Science Spyglass

Unlocking the Power of Thermal Shift Assays for Early-Stage Drug Discovery

Thermal-shift assay (TSA) represents a powerful tool for protein-stability analysis and for discovering and characterizing new protein binders. Understanding protein stability is crucial for drug development, protein engineering, and other biotechnology applications. Among the various methods available for assessing protein stability, TSA has emerged as an effective technique. TSA provides valuable insights into protein stability, ligand interactions, and quality control, making it indispensable for drug development and protein engineering. Here, we outline the principles, methodology, and applications of TSA, as well as our recommendations for use in early-stage drug discovery and our TSA capabilities to identify and characterize protein binders for your target protein. 

What are thermal shift assays?

TSA is a highly parallelizable, cost-effective technique for studying protein stability and protein binders. It measures the thermal denaturation of a target protein by monitoring the fluorescence intensity of a dye that binds to exposed hydrophobic regions of the protein during heating. As the protein unfolds, the exposed hydrophobic regions increase, leading to an increase in fluorescence signal. Compounds, such as inhibitors or in general modulators, stabilize the three-dimensional conformation of the target protein and as a consequence the temperature needed to denature the protein is higher (see purple curve in left figure).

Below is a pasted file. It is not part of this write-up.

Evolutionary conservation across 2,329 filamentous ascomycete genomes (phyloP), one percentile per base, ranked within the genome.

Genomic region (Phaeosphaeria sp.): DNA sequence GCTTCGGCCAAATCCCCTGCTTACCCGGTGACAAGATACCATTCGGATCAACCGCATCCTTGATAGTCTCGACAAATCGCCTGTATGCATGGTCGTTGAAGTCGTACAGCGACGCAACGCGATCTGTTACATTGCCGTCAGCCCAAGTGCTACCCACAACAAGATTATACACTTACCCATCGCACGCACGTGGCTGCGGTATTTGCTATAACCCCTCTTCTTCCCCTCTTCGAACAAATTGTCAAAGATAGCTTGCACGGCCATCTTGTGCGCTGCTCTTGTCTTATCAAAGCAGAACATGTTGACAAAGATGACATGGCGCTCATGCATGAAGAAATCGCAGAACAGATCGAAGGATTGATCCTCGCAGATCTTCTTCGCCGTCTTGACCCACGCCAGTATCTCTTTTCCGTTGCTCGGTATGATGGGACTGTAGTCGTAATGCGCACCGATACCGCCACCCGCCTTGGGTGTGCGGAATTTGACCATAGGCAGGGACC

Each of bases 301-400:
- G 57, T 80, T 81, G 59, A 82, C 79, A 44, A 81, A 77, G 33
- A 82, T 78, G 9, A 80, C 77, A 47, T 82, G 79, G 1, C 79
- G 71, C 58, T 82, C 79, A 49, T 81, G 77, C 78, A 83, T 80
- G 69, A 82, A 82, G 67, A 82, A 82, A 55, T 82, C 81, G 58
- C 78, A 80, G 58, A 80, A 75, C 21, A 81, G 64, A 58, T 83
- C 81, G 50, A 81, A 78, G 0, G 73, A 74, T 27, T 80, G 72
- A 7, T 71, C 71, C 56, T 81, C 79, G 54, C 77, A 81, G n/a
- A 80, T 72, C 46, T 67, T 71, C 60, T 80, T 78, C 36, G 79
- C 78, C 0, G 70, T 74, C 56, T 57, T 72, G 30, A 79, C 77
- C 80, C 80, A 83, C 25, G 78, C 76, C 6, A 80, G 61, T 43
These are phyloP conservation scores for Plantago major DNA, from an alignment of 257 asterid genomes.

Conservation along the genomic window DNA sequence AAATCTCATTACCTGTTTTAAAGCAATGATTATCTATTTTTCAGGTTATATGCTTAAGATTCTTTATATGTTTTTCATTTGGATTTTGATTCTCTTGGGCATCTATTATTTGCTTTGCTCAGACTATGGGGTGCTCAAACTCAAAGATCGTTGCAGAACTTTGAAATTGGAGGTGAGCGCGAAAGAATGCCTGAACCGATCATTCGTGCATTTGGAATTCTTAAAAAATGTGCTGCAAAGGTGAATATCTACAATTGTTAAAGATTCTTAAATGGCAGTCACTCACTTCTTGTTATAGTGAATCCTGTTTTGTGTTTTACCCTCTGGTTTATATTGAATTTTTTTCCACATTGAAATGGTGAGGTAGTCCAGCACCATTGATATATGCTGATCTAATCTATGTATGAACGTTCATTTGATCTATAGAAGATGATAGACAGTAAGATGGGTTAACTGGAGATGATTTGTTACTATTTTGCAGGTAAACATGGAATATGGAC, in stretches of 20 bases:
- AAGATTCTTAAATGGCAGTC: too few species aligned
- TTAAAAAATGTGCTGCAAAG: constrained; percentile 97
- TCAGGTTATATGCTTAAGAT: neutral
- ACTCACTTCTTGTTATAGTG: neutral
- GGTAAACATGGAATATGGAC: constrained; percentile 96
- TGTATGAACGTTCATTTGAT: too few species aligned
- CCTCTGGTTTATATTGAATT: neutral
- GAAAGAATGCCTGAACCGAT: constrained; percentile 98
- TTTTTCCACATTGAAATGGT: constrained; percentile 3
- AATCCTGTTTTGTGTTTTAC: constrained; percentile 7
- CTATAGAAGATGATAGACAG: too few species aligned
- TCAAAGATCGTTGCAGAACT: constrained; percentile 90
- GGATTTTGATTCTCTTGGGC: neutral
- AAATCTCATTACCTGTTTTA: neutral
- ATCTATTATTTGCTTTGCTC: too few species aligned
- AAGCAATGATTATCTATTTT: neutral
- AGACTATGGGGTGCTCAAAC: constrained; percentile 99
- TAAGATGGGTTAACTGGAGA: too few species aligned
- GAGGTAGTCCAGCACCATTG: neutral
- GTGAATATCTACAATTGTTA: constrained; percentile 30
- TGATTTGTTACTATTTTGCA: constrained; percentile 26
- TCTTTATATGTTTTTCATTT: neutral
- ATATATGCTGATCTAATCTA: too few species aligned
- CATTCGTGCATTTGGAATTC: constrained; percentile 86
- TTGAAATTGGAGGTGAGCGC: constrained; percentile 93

The figure on the right below shows fluorescence intensity curves (top panel). The blue curve is the target protein with the dye; the other traces correspond to the addition of increasing concentration of a binder compound that causes a shift of the melting temperature of the protein complex. The melting temperature can be calculated as the inflection point of the fluorescence intensities or as the first derivative of the curves (peaks in the bottom right panel).

TSA and differential scanning fluorimetry (DSF) can generally be used interchangeably, a primary distinguishing feature between the two lies in their denaturation methods. TSA specifically refers to the denaturation of a target protein triggered solely by temperature intensification. On the other hand, DSF encompasses techniques that employ various physicochemical agents, including but not limited to temperature intensification, in order to induce denaturation in the target protein. In this article, our focus will be directed towards exploring the specific aspects of TSA.

The TSA methodology involves a series of simple steps that make it suitable for routine laboratory use. The following is a brief outline of the key steps involved in performing a TSA experiment: